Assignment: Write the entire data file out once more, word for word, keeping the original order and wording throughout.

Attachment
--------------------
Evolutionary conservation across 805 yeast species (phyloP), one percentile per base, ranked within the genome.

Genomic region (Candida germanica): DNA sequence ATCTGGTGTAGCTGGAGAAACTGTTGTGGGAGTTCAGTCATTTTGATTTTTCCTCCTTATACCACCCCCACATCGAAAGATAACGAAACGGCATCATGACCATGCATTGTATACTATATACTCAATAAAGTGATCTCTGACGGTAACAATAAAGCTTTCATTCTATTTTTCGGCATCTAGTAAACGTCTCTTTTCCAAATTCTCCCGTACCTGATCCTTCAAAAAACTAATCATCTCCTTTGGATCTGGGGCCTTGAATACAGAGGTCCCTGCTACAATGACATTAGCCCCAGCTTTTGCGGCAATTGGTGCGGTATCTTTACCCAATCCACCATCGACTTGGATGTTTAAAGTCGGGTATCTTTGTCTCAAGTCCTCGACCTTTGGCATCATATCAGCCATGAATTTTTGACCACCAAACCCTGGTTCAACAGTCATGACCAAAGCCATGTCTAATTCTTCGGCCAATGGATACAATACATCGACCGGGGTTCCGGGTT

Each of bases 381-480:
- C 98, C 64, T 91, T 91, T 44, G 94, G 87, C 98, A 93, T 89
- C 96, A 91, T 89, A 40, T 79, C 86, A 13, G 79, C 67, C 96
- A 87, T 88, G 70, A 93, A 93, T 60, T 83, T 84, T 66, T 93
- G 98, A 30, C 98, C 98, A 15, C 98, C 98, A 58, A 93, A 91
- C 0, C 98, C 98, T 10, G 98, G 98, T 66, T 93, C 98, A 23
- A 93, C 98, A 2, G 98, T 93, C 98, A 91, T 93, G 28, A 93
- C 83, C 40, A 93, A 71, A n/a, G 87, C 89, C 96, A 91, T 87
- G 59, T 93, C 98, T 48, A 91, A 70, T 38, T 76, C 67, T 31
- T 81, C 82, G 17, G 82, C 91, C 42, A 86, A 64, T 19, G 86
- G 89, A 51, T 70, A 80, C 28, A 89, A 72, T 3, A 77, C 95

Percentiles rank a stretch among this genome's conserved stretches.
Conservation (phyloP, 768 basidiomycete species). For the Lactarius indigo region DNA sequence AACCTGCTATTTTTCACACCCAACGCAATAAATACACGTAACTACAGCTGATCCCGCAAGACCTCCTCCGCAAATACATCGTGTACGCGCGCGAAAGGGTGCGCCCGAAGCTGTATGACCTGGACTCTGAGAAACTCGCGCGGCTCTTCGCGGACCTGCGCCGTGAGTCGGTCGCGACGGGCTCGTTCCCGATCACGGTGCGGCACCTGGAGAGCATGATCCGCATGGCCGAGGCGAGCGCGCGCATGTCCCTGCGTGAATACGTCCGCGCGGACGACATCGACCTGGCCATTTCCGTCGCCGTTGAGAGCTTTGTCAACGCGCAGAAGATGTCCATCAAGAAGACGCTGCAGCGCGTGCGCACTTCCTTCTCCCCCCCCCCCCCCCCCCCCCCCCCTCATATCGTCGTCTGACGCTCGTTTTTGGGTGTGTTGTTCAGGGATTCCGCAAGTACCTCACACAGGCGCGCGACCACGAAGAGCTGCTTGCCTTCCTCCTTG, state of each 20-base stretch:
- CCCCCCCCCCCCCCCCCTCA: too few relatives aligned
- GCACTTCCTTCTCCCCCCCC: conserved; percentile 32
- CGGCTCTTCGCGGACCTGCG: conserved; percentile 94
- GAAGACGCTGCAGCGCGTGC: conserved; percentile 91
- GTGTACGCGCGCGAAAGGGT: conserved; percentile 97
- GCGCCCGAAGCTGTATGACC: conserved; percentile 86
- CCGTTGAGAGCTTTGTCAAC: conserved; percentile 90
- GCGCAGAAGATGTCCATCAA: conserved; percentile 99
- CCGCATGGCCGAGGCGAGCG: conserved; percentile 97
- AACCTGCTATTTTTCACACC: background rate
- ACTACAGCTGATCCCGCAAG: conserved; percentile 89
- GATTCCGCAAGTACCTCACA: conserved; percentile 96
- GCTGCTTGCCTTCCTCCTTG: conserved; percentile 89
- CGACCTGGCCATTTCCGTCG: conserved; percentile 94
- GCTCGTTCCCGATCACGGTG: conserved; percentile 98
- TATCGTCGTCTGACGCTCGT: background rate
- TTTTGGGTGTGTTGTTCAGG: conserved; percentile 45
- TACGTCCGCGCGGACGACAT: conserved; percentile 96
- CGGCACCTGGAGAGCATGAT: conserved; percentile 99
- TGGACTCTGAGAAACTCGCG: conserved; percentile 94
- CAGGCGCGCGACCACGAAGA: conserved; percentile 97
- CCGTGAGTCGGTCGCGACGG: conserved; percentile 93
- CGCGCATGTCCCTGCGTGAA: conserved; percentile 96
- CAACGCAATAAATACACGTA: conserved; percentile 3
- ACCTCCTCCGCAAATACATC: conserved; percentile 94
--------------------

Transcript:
Evolutionary conservation across 805 yeast species (phyloP), one percentile per base, ranked within the genome.

Genomic region (Candida germanica): DNA sequence ATCTGGTGTAGCTGGAGAAACTGTTGTGGGAGTTCAGTCATTTTGATTTTTCCTCCTTATACCACCCCCACATCGAAAGATAACGAAACGGCATCATGACCATGCATTGTATACTATATACTCAATAAAGTGATCTCTGACGGTAACAATAAAGCTTTCATTCTATTTTTCGGCATCTAGTAAACGTCTCTTTTCCAAATTCTCCCGTACCTGATCCTTCAAAAAACTAATCATCTCCTTTGGATCTGGGGCCTTGAATACAGAGGTCCCTGCTACAATGACATTAGCCCCAGCTTTTGCGGCAATTGGTGCGGTATCTTTACCCAATCCACCATCGACTTGGATGTTTAAAGTCGGGTATCTTTGTCTCAAGTCCTCGACCTTTGGCATCATATCAGCCATGAATTTTTGACCACCAAACCCTGGTTCAACAGTCATGACCAAAGCCATGTCTAATTCTTCGGCCAATGGATACAATACATCGACCGGGGTTCCGGGTT

Each of bases 381-480:
- C 98, C 64, T 91, T 91, T 44, G 94, G 87, C 98, A 93, T 89
- C 96, A 91, T 89, A 40, T 79, C 86, A 13, G 79, C 67, C 96
- A 87, T 88, G 70, A 93, A 93, T 60, T 83, T 84, T 66, T 93
- G 98, A 30, C 98, C 98, A 15, C 98, C 98, A 58, A 93, A 91
- C 0, C 98, C 98, T 10, G 98, G 98, T 66, T 93, C 98, A 23
- A 93, C 98, A 2, G 98, T 93, C 98, A 91, T 93, G 28, A 93
- C 83, C 40, A 93, A 71, A n/a, G 87, C 89, C 96, A 91, T 87
- G 59, T 93, C 98, T 48, A 91, A 70, T 38, T 76, C 67, T 31
- T 81, C 82, G 17, G 82, C 91, C 42, A 86, A 64, T 19, G 86
- G 89, A 51, T 70, A 80, C 28, A 89, A 72, T 3, A 77, C 95

Percentiles rank a stretch among this genome's conserved stretches.
Conservation (phyloP, 768 basidiomycete species). For the Lactarius indigo region DNA sequence AACCTGCTATTTTTCACACCCAACGCAATAAATACACGTAACTACAGCTGATCCCGCAAGACCTCCTCCGCAAATACATCGTGTACGCGCGCGAAAGGGTGCGCCCGAAGCTGTATGACCTGGACTCTGAGAAACTCGCGCGGCTCTTCGCGGACCTGCGCCGTGAGTCGGTCGCGACGGGCTCGTTCCCGATCACGGTGCGGCACCTGGAGAGCATGATCCGCATGGCCGAGGCGAGCGCGCGCATGTCCCTGCGTGAATACGTCCGCGCGGACGACATCGACCTGGCCATTTCCGTCGCCGTTGAGAGCTTTGTCAACGCGCAGAAGATGTCCATCAAGAAGACGCTGCAGCGCGTGCGCACTTCCTTCTCCCCCCCCCCCCCCCCCCCCCCCCCTCATATCGTCGTCTGACGCTCGTTTTTGGGTGTGTTGTTCAGGGATTCCGCAAGTACCTCACACAGGCGCGCGACCACGAAGAGCTGCTTGCCTTCCTCCTTG, state of each 20-base stretch:
- CCCCCCCCCCCCCCCCCTCA: too few relatives aligned
- GCACTTCCTTCTCCCCCCCC: conserved; percentile 32
- CGGCTCTTCGCGGACCTGCG: conserved; percentile 94
- GAAGACGCTGCAGCGCGTGC: conserved; percentile 91
- GTGTACGCGCGCGAAAGGGT: conserved; percentile 97
- GCGCCCGAAGCTGTATGACC: conserved; percentile 86
- CCGTTGAGAGCTTTGTCAAC: conserved; percentile 90
- GCGCAGAAGATGTCCATCAA: conserved; percentile 99
- CCGCATGGCCGAGGCGAGCG: conserved; percentile 97
- AACCTGCTATTTTTCACACC: background rate
- ACTACAGCTGATCCCGCAAG: conserved; percentile 89
- GATTCCGCAAGTACCTCACA: conserved; percentile 96
- GCTGCTTGCCTTCCTCCTTG: conserved; percentile 89
- CGACCTGGCCATTTCCGTCG: conserved; percentile 94
- GCTCGTTCCCGATCACGGTG: conserved; percentile 98
- TATCGTCGTCTGACGCTCGT: background rate
- TTTTGGGTGTGTTGTTCAGG: conserved; percentile 45
- TACGTCCGCGCGGACGACAT: conserved; percentile 96
- CGGCACCTGGAGAGCATGAT: conserved; percentile 99
- TGGACTCTGAGAAACTCGCG: conserved; percentile 94
- CAGGCGCGCGACCACGAAGA: conserved; percentile 97
- CCGTGAGTCGGTCGCGACGG: conserved; percentile 93
- CGCGCATGTCCCTGCGTGAA: conserved; percentile 96
- CAACGCAATAAATACACGTA: conserved; percentile 3
- ACCTCCTCCGCAAATACATC: conserved; percentile 94